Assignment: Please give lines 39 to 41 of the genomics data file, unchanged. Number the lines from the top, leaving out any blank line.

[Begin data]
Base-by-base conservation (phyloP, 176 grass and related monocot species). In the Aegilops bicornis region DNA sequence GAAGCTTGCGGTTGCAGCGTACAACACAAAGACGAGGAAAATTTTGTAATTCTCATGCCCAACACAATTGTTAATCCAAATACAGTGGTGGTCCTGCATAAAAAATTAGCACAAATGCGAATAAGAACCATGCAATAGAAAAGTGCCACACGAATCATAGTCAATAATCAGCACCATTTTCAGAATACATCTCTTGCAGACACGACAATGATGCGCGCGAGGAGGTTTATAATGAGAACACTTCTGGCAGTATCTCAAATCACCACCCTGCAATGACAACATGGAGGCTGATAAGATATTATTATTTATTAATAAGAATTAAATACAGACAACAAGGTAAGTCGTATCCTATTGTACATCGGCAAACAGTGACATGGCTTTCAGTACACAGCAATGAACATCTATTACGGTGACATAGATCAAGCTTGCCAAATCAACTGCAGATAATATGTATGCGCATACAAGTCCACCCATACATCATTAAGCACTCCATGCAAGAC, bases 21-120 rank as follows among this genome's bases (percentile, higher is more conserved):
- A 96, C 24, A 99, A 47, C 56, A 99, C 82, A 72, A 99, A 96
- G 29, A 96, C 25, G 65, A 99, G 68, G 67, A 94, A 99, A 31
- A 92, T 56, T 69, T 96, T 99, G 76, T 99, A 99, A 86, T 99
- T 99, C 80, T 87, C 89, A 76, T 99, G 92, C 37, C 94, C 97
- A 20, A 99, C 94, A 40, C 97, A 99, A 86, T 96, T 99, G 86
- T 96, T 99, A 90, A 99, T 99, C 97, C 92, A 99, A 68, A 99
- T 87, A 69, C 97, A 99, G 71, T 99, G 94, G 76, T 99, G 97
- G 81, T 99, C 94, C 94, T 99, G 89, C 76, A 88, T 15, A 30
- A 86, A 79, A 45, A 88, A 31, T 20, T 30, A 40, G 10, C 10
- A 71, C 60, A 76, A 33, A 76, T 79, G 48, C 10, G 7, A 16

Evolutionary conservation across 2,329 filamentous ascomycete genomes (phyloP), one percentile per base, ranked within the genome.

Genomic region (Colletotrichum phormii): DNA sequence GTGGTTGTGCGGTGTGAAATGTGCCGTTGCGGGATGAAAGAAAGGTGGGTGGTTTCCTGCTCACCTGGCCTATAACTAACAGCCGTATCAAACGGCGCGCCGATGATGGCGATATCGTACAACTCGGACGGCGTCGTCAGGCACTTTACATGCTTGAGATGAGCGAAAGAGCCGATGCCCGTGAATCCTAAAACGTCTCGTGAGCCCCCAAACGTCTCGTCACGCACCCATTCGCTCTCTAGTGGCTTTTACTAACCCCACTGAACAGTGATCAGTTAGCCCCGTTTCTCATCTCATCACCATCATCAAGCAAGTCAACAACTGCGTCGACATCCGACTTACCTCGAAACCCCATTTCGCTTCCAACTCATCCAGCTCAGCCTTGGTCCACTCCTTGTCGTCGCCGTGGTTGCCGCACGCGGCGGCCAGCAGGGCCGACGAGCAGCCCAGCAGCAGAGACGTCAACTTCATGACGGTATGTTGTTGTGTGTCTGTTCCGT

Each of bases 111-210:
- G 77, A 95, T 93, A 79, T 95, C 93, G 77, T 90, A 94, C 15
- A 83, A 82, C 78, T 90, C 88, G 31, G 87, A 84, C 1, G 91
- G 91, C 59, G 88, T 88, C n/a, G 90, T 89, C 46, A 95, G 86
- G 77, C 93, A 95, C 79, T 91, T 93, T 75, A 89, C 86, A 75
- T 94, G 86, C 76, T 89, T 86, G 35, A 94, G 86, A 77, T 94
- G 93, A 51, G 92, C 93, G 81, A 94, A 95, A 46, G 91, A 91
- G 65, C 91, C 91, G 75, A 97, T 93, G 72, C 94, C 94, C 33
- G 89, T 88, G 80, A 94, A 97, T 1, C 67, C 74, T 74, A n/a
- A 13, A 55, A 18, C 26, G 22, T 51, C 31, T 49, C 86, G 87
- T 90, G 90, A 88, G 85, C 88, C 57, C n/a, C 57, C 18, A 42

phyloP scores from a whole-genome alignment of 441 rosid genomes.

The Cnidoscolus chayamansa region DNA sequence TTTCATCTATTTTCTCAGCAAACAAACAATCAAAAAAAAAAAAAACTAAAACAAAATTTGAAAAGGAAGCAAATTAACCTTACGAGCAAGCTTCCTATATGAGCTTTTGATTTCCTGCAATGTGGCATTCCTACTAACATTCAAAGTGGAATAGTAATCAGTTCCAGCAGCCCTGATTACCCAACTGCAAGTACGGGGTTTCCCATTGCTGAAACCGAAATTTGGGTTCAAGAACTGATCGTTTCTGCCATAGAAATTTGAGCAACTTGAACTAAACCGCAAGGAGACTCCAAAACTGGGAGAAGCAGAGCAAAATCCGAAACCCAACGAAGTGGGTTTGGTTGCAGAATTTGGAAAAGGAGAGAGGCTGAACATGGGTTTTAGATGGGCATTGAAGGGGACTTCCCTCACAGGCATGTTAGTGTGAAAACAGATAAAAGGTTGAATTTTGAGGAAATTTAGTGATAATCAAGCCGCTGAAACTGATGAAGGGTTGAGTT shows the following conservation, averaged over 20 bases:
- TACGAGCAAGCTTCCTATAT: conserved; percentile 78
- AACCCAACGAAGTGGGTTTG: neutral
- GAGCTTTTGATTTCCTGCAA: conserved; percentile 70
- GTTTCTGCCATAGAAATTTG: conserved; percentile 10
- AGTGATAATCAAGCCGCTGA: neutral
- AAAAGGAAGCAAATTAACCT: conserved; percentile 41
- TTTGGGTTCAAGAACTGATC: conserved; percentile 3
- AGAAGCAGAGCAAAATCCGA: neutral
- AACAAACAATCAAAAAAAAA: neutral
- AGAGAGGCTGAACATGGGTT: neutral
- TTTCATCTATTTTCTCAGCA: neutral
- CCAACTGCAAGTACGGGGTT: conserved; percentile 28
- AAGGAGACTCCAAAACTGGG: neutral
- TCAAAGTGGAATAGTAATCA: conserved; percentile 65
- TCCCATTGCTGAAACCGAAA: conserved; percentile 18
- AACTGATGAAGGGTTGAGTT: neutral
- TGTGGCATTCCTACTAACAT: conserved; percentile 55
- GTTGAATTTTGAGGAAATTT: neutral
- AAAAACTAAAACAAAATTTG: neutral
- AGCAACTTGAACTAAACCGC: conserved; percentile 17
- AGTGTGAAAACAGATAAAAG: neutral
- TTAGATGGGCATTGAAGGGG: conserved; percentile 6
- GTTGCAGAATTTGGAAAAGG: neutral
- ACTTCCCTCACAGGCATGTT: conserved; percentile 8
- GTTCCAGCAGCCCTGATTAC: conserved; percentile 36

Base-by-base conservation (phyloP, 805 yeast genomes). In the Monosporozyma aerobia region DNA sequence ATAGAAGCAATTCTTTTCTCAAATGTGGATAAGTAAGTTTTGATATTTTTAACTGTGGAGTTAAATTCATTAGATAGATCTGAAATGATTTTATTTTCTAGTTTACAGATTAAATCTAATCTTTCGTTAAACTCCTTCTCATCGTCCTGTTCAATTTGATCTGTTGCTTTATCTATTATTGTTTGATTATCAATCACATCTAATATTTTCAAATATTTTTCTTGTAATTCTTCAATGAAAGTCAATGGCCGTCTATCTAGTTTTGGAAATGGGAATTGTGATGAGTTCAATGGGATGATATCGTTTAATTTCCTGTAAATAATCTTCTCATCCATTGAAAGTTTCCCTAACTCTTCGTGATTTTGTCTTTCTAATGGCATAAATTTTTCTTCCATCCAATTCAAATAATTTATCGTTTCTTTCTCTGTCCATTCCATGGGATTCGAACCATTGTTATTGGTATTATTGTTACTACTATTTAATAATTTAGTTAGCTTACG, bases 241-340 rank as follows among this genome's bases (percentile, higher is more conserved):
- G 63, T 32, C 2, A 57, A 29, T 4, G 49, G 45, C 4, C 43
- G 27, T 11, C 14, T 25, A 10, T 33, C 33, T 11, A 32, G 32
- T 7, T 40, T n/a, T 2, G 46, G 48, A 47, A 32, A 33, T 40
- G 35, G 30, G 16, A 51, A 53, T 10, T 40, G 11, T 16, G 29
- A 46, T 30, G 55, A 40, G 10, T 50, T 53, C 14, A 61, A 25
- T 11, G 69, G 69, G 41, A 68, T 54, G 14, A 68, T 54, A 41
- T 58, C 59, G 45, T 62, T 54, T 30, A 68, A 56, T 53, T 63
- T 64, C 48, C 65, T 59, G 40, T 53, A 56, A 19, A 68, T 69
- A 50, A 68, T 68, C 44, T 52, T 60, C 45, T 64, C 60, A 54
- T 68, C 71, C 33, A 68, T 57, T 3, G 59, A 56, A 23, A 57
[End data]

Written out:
- AAGGAGACTCCAAAACTGGG: neutral
- TCAAAGTGGAATAGTAATCA: conserved; percentile 65
- TCCCATTGCTGAAACCGAAA: conserved; percentile 18